When you grow up as a golfer in one of the coldest countries on Earth, you are bound to have to learn a few things about how to get the most out of the winter months to perform well in the golf season. As a young player I wanted to make sure I could improve as much as possible all year round, no matter if it was minus 15 Celsius outside.
What I’m going to share here are the top take-aways I have from spending countless winters working on my game to truly shape up my performance for the summer:
Tip 1: Make sure to have some 1on1 coaching lessons on your swing, to make it crystal clear what technical swing changes or adjustments you are going to focus on this winter, to really drill in the right movements and make them an automatic part of your swing before the spring sets in.
Although this is in the end up to you and your coach, people will generally find that if they focus on getting solid fundamentals, the swing will automatically improve.
Tip 2: Takeaway number two: Don’t go around hitting white balls outside in the (white) snow. Use yellow/orange ones. They are a heck of a lot easier to find!
Tip 3: If you are a true golfer (and you have a garden/available space), you will come to the point where you realize that for your winter game and practice on perfecting your swing for the season, you will need to set up a golf net in your back yard or in your garage, whatever space allows for.
Personally, I’d recommend to buy a small turf mat to hit from, make sure you shovel snow away in front of the net, and give yourself a stance that is stable to hit from. Icy conditions (depending on your type of winter) can be a bitch!
Tip 4: Make sure to take a few films of your swing from “down-the line” view, as well as head on, and also a front photo of the grip.
This if done a couple of times per month can show you where you are, help track your progress if you got an eye for this, or simply give the films to your coach that you go to during the winter.
Extra trip: If you want a cheap way of taking lessons, consider sending in a few of the videos you make to an online golf coach, who can analyze your swing and give you a few key moves or adjustment to keep focusing on. That can mean the difference between 3% fairway hits in the season and 70%+
Tip 5: A coach, weather it is for putting, chipping, swing or bunker, will almost always 2x-10x your progress compared to just hitting balls on your own. A decent coach can usually tell what 1 or 2 things, even fairly simple ones, that you should focus that can make a lot of difference in your game, ultimately resulting in you shooting generally a lower score the next season, when you are out with your buddies. Let’s be honest, it’s the improvement that makes this game worth it, even when we have tough days, so do yourself the favor and invest a little bit into a coach for guidance, especially in the winter months, even if just a few lessons. It usually makes a big difference.
Tip 6: Get a good putting mat, and practice the type of putting that is the easiest to practice in the winter, and which ultimately is the most important part as it take the most strokes off your score: short putting, 1-3 meter putts. Personally I would recommend using a training aid called Boomerang.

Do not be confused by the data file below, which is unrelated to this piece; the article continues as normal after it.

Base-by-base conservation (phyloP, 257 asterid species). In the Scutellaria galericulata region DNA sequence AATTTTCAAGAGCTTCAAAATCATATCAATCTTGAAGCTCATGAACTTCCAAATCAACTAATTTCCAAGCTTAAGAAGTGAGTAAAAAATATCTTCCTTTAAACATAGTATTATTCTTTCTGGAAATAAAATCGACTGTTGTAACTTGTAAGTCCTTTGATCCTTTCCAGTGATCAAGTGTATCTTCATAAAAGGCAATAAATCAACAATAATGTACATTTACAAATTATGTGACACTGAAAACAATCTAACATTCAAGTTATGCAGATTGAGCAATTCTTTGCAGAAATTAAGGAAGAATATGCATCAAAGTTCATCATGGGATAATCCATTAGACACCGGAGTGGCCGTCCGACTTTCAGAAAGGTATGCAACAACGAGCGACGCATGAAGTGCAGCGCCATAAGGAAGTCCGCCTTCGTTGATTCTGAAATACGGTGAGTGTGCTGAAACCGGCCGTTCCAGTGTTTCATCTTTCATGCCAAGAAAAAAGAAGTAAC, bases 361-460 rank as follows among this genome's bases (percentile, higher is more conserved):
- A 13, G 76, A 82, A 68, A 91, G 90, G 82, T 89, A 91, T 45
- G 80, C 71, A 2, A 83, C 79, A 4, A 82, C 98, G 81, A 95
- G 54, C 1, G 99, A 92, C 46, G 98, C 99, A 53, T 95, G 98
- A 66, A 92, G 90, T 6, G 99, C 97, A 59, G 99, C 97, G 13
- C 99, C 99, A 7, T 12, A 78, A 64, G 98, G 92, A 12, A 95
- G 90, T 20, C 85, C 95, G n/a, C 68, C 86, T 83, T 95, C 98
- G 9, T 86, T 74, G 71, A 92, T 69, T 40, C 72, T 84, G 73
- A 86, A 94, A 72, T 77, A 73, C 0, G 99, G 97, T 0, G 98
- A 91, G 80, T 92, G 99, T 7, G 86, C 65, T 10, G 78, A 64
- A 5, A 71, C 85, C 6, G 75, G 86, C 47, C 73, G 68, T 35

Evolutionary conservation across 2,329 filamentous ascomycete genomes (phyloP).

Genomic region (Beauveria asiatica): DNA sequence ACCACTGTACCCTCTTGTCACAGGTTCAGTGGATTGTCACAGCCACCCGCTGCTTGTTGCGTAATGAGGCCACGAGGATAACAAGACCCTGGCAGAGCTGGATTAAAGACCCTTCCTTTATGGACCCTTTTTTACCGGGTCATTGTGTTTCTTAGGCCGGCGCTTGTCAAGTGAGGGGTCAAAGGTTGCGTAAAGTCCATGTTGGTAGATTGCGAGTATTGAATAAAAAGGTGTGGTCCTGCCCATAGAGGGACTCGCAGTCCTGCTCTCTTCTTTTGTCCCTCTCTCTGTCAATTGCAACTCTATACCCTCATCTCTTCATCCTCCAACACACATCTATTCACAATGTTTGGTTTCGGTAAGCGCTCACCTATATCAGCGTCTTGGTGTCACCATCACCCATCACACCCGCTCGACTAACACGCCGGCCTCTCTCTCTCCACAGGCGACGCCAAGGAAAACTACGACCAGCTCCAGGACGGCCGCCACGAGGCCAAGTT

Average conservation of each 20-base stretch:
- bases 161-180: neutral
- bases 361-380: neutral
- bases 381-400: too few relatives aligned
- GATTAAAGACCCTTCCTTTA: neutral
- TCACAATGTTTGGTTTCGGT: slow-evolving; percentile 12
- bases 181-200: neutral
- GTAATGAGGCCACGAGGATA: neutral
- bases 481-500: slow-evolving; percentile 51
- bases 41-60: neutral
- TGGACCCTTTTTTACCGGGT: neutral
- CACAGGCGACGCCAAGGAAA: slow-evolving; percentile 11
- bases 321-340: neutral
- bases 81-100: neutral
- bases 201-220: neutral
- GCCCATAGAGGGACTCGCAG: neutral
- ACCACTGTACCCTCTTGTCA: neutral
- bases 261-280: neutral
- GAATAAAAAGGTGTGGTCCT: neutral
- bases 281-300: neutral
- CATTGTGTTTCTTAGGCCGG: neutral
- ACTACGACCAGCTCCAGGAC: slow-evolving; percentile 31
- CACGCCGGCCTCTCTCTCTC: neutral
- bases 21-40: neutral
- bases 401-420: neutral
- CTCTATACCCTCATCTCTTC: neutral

This putting mat will both increase your aim, direction of putting, and touch for shorter putts. In addition it speeds up your whole training with about 2x – 3x times the speed/efficiency as you get the ball quickly in return for every putt, especially if you use 2 balls for the training.
Tip 7: I would also recommend to read a bit about golf in the offseason, to keep the inspiration up, or to learn more. Books that are worth noticing on the swing and golf fundamentals, which are what makes a good golfer a good golfer, are among others: Five Lessons (Ben Hogan), Power Golf (Ben Hogan) or Ernie Else book: How to build a classical golf swing.
You may also find it both interesting and useful to read about golf statistics, if you are a numbers guy, and course management – as it can truly save you quite a few strokes to simple use a better course strategy suited to your game. In the end of the day, golf is not about one or two good shots during a round, it’s about the steadiness and average of your total 18 hole performance, sometimes even more if you are playing a competition.
So learn about stats and course management, it will give you a lower handicap.
Tip 8: This one is important: If you live in place where the climate does not allow for golf, or decent golf in the winter, make sure to do what you can to get yourself at least a few days of golf vacation to a warmer place during the winter season. It will give you something to look forward to and motivate you in your training, to get through to the spring.
Tip 9: If you do play on a simulator, you can actually get a lot of feedback from it, if it’s a good one, as to how you are swinging the club, how you are approaching and hitting the ball through impact, and what your tendencies are when it comes to misses. This can all when analyzed even fairly quickly help you direct your practice better to make sure you are working on the right things.
Spring Tip: Spend 10-15 min per day improving flexibility when the golf season gets closer again. If you want to do physical training, core rib muscles, hip and leg muscles are the most important.
Remember that even though the winter year can be tough on us golfers, the days are already getting brighter after Christmas and New Years, and that is a sign that there is light in the end of the tunnel, and that spring is only getting closer every day. When it all comes down to it, every day spent building your skillsets in golf, no matter summer or winter, is a day well spent as it will always help you improve your game one way or another. Even when it does not feel like it.